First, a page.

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abstract = "BackgroundContinued smoking after cancer adversely affects quality of life and survival, but one fifth of cancer survivors still smoke. Despite its demands, cancer presents an opportunity for positive behaviour change. Smoking often occurs in social groups, therefore interventions which target families and individuals may be more successful. This qualitative study explored patients, family members and health professionals’ views and experiences of smoking and smoking cessation after cancer, in order to inform future interventions.MethodsIn-depth qualitative interviews (n = 67) with 29 patients, 14 family members and 24 health professionals. Data were analysed using the ‘Framework’ method.ResultsFew patients and family members had used National Health Service (NHS) smoking cessation services and more than half still smoked. Most recalled little ‘smoking-related’ discussion with clinicians but were receptive to talking openly. Clinicians revealed several barriers to discussion. Participants’ continued smoking was explained by the stress of diagnosis; desire to maintain personal control; and lack of connection between smoking, cancer and health.ConclusionsA range of barriers to smoking cessation exist for patients and family members. These are insufficiently assessed and considered by clinicians. Interventions must be more effectively integrated into routine practice.",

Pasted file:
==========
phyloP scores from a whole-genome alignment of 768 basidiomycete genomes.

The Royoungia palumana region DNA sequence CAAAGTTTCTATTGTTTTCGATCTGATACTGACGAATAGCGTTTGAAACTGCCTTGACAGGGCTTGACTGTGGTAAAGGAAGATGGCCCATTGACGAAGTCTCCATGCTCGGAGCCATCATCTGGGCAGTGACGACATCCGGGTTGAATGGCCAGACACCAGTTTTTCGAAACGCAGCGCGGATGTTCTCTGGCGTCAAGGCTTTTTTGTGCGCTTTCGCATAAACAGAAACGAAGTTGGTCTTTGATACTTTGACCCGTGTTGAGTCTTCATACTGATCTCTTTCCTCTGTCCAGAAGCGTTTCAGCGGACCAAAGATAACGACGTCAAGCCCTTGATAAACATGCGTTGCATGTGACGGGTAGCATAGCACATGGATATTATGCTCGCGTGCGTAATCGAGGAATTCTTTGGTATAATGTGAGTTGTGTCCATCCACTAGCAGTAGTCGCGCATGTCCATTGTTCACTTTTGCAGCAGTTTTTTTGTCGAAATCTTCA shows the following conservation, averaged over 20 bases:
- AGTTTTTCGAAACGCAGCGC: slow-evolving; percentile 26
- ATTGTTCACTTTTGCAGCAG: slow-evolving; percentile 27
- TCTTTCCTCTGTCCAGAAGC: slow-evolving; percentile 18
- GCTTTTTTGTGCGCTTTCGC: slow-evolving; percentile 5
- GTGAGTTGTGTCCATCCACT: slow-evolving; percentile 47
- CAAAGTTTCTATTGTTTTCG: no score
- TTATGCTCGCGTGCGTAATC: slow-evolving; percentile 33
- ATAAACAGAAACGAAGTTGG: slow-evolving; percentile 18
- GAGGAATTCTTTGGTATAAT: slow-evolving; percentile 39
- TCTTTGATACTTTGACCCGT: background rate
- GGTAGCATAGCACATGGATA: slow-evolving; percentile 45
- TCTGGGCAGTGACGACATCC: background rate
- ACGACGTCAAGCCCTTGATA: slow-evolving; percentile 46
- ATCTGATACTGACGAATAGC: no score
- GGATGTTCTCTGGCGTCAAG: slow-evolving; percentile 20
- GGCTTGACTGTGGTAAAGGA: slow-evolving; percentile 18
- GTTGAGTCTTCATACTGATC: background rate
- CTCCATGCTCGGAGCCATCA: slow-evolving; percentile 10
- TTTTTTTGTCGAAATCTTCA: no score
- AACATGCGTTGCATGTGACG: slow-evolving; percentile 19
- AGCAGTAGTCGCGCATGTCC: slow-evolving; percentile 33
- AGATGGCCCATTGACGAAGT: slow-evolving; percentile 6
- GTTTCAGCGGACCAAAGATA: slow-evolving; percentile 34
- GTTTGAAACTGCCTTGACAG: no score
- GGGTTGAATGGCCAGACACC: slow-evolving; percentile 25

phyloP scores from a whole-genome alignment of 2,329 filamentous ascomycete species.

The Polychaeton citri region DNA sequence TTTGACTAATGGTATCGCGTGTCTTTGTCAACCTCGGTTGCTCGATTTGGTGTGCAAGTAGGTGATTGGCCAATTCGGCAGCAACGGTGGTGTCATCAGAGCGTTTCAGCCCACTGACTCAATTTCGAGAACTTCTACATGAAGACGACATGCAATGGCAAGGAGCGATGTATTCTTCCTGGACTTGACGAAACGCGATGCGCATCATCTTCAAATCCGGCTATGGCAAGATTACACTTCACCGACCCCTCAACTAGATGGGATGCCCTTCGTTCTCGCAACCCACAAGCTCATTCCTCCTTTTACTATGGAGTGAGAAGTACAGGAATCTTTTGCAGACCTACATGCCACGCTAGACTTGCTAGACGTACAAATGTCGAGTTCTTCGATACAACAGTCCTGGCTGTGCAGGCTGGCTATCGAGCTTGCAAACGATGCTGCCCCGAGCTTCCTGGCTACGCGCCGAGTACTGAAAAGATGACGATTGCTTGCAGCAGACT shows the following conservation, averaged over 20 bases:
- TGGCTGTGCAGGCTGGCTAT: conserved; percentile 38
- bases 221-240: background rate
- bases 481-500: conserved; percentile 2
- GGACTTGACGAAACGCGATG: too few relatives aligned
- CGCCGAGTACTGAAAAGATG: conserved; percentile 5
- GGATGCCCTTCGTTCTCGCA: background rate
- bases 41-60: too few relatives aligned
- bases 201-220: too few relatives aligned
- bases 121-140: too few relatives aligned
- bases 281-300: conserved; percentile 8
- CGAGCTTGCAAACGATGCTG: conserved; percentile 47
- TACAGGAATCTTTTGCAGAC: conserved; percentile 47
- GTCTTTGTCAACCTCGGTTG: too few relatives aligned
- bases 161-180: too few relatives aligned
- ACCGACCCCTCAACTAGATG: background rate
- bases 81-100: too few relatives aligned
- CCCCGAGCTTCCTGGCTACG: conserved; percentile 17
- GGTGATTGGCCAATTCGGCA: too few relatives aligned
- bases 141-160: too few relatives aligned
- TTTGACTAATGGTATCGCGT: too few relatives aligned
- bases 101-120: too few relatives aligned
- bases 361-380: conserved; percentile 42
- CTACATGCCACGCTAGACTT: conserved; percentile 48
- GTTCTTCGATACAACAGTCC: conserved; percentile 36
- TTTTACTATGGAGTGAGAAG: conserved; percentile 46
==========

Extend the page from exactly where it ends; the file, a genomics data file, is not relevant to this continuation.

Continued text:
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note = "Acknowledgements We would like to thank all participants for their time and honesty in sharing their views and experiences. We would like to thank clinical and administrative staff who helped us to approach potential participants. Funding This study was funded by the Chief Scientist Office, Scotland CZH/4/807. The funding body were not involved in the design of the study, collection of data or analysis.",